For the longest time, the Empire State Building and the Statue of Liberty have been on the priority lists of places to visit for countless visitors to the Big Apple. Now, many of travelers are considering another spot to add: The National September 11 Memorial and Museum.
September 11, 2001 is definitely a memorable date for most people around the globe, as the world witnessed the awful terror attacks on some of the most important buildings in the United States. Though news channels around the world did not fail to mention that the people behind the attacks targeted multiple key structures on the East Coast, most of the attention went to the two passenger jets crashing into the twin towers known as the World Trade Center. Thousands of people were slain, and the buildings collapsed into an awful heap of rubble and death.
Before the memorial opened, construction workers and other personnel with related responsibilities were the only ones authorized to enter the area which was secured by a tall fence. Tourists had to walk to specific high spots around the square to take a picture or just a peek at what was going on inside the compound. The nearby FDNY Station was open all that time for those who wanted to see more on what transpired during and after the attacks.
More than 10 years have passed since the attacks, and what was popularly known as 'Ground Zero' has now turned into a memorial plaza, sections of which were opened for visitors on September 12, 2011. Even if construction is still going on in some areas of the landmark, and mandatory security checkpoints were put in place, this has not deterred droves after droves of tourists from paying a visit. Officials in charge of the memorial have records stating that the tourists came from all over the United States and from at least 120 countries around the world.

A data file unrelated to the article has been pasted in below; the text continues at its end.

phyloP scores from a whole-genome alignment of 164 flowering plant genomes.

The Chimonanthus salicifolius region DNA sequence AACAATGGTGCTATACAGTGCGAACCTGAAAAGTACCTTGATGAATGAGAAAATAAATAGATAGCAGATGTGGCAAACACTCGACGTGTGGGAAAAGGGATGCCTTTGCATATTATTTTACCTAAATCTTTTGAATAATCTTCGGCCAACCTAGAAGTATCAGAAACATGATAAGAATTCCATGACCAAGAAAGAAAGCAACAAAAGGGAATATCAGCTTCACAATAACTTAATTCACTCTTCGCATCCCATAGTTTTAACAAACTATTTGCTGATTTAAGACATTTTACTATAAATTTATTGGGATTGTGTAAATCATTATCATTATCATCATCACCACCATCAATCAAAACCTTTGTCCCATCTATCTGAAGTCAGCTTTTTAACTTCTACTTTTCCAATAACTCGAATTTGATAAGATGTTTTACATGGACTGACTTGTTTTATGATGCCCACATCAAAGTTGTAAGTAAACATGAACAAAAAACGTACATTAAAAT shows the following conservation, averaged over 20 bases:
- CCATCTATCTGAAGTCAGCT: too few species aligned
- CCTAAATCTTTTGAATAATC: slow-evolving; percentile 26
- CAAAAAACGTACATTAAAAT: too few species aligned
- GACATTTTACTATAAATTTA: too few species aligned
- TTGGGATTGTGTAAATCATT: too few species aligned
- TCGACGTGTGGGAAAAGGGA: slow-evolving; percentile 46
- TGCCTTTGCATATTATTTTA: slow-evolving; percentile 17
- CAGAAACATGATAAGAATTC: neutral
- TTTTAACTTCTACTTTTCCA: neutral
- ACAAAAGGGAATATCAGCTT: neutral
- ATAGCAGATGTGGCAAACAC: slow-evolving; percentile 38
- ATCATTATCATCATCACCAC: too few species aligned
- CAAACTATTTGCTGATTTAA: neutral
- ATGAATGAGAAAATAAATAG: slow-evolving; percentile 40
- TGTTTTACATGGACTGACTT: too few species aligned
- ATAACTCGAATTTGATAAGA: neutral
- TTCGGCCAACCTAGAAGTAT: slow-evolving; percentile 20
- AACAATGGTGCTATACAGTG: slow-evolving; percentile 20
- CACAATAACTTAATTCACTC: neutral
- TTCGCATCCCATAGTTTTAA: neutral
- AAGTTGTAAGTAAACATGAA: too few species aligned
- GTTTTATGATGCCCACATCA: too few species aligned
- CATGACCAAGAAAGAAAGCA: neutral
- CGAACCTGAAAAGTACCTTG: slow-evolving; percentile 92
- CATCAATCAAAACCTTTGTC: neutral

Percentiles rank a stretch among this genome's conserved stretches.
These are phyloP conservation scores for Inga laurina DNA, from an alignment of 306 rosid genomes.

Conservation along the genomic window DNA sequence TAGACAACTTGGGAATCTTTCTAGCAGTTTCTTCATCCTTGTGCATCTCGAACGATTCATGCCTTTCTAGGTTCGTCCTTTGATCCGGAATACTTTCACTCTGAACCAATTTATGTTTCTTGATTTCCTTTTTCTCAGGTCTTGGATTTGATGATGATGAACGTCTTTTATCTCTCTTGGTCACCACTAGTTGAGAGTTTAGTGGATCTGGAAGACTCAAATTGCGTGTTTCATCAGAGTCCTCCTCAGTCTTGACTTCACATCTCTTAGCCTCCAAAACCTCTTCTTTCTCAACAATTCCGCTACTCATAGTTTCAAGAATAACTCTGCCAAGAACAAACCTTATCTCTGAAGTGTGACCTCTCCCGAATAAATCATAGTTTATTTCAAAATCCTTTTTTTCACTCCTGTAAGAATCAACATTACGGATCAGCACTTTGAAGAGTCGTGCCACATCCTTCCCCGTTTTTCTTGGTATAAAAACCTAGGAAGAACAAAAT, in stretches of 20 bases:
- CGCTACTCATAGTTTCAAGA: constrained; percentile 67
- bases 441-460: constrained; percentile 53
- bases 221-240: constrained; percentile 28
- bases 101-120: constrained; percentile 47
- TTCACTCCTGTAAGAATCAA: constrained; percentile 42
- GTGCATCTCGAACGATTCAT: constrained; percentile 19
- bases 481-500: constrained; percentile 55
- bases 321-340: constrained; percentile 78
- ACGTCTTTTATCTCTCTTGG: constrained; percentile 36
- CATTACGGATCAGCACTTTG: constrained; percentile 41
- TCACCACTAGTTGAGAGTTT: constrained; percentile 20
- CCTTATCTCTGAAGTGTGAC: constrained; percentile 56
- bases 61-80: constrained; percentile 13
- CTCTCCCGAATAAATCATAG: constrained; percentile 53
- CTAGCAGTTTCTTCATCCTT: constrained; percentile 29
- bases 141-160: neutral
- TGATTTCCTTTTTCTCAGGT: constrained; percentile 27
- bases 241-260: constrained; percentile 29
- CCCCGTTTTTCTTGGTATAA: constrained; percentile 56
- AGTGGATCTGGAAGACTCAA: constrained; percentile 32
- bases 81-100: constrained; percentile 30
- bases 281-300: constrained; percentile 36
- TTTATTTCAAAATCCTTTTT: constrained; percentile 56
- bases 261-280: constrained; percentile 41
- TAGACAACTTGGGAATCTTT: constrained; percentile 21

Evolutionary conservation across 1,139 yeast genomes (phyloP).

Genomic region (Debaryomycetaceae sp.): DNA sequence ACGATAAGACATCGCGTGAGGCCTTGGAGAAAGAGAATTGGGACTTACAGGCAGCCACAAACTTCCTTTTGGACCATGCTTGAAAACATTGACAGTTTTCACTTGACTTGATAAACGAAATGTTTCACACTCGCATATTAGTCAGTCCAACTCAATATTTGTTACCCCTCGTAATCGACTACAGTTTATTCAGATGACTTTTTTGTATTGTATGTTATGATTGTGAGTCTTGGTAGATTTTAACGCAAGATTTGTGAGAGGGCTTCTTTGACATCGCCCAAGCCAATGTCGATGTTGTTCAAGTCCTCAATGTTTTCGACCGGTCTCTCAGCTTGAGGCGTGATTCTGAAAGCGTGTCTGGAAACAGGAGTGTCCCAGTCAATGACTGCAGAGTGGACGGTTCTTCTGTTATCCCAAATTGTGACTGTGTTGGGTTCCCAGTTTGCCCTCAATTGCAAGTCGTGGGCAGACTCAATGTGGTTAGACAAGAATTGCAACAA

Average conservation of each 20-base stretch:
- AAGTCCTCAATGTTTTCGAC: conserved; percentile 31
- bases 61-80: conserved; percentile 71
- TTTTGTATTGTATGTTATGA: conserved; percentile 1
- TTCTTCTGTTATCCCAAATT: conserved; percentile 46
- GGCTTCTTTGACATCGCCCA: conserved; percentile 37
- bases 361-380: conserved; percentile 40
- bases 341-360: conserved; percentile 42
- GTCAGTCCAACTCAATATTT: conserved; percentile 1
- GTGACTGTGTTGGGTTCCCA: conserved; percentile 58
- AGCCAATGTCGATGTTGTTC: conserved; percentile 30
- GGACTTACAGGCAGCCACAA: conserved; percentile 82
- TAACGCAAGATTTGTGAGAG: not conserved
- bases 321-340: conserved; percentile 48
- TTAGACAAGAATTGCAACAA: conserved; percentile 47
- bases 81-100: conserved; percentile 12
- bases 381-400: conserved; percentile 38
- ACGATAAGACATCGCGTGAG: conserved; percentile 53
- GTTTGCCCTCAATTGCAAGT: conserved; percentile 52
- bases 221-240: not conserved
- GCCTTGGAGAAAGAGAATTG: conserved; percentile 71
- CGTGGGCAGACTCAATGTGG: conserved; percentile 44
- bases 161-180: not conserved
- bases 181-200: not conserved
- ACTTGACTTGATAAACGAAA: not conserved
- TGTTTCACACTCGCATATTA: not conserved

As of December 2011, a policy requiring visitors to reserve tickets (free of charge) has been kept in place to regulate the number of people inside. Once inside visitors will be free to walk around a plaza covered with trees, and to see the two huge pools that were constructed right where the twin towers once stood. These pools are bordered by waterfalls. One feature which every visitor will definitely notice is the walls where the names of those who died during the attacks on September 11, 2001 were engraved. In addition to these near three thousand victims listed, visitors will also be able to see the names of those slain during the terrorist bombings that occurred during February 26, 1993. The museum and an underground section are scheduled for completion and opening in 2012.
Though the actual complex is far from completion, the areas which are already open have been attracting as much as ten thousand people every day. If tourists keep dropping by at that rate, it won't be long until the National September 11 Memorial and Museum matches other prominent landmarks in New York City in terms of high numbers of visitors.